Because this is a tough topic…One more tip for good measure:

Be Gracious! Take the High Road.
Libraries are like Girl Scout cookies – everyone loves us. What they do not love is when public figures or groups start slinging mud. They may enjoy reading it but they will never forget that that is the type of person that you are and ergo the type of organization the Library is.

The only thing that slinging mud does is get you dirty too. If the story they’re reporting is a Library budget slashing by the City Council, take the highroad. Give them a soundbite of: “The Library understands that the city has serious financial challenges and that tough decisions have to be made.” Then gently make your case for why and how this is going to impact the library – again, without slinging mud or throwing someone else under the bus. Never take the offensive approach, because it doesn’t read well in print, and in a television interview you simply come off looking bitter. In addition, by attacking others you give the “opposition” something to attack you with. A gracious response will allow the public to have a spirit of goodwill and empathy toward the Library that all the fist pounding in the world cannot illicit.

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Meet The Millennials – Harry and Katniss


Harry1. The magical wizard Harry Potter (the “older” end of the generation) These “first wave Millennials” (today’s 20-somethings) came of age in the economic boom of the 90s/early ‘00s, a time infused with the spirit of “Yes We Can” and the belief that college, working hard and playing by the rules would guarantee future success. Raised by idealistic Boomer parents, they were told they were special and gifted, with a magic wand capable of changing the world. They were shaped by a context of seemingly limitless possibilities.

Katniss
2. The Hunger Game’s trailblazing survivalist Katniss Everdeen (the younger end of the generation, peeking into Gen Z). This second wave of Millennials, today’s tweens & teens, have known a very different youth. They came of age in an economic downturn, seeing college grads struggling with huge student loan debt and living through a cascade of social media-amplified tragedies like Hurricane Sandy and Sandy Hook. For them, life has always been a 24/7 social media show.

It’s a challenging world to traverse, and like Katniss from the Hunger Games, they are navigating life by honing specialized, self-taught (often Internet-acquired) survival skills. They are also utilizing the advice of their pragmatic Gen X parents, who don’t say “the world is your oyster,” but rather “you have to create your own oyster.”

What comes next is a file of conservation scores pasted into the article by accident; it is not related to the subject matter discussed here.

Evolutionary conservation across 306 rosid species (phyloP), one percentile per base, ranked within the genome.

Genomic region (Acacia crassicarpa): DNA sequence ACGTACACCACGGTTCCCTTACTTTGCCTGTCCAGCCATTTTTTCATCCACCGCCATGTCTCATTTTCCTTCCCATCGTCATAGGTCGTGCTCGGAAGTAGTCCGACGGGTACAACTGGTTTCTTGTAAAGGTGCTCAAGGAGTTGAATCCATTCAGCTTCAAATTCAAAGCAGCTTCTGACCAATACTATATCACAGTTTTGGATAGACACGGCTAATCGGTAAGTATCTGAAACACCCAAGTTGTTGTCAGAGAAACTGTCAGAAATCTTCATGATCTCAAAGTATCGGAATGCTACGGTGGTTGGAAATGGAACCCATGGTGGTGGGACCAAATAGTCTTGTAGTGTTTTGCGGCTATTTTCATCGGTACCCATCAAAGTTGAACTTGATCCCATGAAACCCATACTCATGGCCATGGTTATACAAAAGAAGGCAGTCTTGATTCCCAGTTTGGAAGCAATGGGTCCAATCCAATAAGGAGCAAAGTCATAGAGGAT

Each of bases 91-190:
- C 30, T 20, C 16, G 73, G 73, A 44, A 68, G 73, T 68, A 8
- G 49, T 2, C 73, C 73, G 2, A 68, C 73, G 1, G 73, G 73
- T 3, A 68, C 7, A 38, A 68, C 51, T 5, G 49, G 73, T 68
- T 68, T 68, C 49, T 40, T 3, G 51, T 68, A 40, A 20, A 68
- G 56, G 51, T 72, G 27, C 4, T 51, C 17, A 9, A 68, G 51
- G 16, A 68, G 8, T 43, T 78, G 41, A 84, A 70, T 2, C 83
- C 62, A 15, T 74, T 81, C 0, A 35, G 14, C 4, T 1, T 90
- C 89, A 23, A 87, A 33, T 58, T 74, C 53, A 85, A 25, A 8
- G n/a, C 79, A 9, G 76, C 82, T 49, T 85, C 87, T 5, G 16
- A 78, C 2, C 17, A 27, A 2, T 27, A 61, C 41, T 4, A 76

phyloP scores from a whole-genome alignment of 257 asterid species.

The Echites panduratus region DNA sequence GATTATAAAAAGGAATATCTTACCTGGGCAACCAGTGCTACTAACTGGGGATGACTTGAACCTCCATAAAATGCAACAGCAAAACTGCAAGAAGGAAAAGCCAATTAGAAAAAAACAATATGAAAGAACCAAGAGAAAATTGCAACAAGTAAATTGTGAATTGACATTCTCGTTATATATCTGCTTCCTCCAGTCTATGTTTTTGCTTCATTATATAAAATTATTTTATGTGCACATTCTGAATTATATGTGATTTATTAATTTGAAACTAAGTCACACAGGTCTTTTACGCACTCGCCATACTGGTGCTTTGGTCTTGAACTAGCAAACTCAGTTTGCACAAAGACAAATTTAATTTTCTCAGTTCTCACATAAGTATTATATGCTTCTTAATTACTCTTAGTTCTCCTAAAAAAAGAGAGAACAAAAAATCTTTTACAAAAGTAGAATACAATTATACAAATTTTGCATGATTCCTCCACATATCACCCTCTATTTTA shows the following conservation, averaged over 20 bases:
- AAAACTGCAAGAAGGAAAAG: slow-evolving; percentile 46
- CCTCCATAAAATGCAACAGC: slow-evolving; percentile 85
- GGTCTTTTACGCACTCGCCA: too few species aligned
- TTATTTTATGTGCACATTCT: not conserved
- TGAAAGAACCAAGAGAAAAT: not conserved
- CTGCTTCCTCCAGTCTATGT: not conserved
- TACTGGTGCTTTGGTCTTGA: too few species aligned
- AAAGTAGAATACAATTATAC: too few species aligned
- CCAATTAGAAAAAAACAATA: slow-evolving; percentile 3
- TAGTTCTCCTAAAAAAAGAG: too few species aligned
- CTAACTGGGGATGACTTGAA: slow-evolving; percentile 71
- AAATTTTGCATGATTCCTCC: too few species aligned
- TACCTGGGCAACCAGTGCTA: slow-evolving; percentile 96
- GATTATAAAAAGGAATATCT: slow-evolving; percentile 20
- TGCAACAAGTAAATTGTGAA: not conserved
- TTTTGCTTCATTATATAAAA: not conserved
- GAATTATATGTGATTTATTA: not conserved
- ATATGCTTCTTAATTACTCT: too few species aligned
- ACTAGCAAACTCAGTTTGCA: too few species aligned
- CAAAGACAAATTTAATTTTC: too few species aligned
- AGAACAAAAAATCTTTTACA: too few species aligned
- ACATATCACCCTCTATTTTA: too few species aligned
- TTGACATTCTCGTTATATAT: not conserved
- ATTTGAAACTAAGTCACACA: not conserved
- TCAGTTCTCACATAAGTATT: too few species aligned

This assessment is based on a recent study – Young Millennials Will Keep Calm & Carry On – by MTV.

MTV set out to understand the younger end of the Millennial demo, 13-17 year olds, who will soon move into the “sweet spot” of MTV’s core target demographic of 18-24 year olds. This is a landmark generational study that builds on MTV’s long legacy of deeply understanding our audience, as part of an effort to constantly reinvent ourselves and stay at the bleeding edge of youth culture.

Millennials are one of the most analyzed, scrutinized, criticized and even glorified generations ever. But what much of Millennial research fails to recognize is that there are two distinct groups within the generation, as illustrated by MTV’s new study.

Generational analysis has always been very vague and generalized because to be more specific about people who were born and grew up almost 20 years apart, as in Boomers born in 1946 compared to those born in 1964, is a difficult task. Few researchers felt the need to be more specific. Early Boomers are very different from late Boomers, because society changed drastically from the post-WWII “Rock-n-Roll” era to the psychedelic “Hippy” era.

The rest of the article goes on to elaborate on the younger segment of Millennials, focusing on four important traits.

Life-Prepping
These pragmatic youth are natural preppers in the face of an unpredictable world – whether planning for physically safety in light of violence or prepping for their futures in a more uncertain economic climate.

Specializing
Young Millennials are consummate brand managers, honing their unique personal brand to stand out and specialize in a world that’s increasingly competitive (whether that’s in terms of obtaining a following online or getting into college.)

Mono-tasking
YMs are consciously taking time to self-soothe (a classic coping mechanism from hyper-stimulation) disconnect, de-stress, de-stimulate and control inputs. They “mono-task” and focus on immersive hands-on activities like baking, sewing or crafting. They claim their dependence on social media is overrated: one girl says “My parents Facebook more than I do.”

Hyper-Filtering
This is the first generation of “digital latchkey kids.” Though increasingly physically protected by parents, teens’ web behavior is not as closely monitored. But like the Gen X Latchkey Kids who created their own rules and regimes while parents worked, youth today are surprisingly filtering out what’s overwhelming to them online: avoiding certain Youtube videos or sites that they think are gross, inappropriate or disturbing.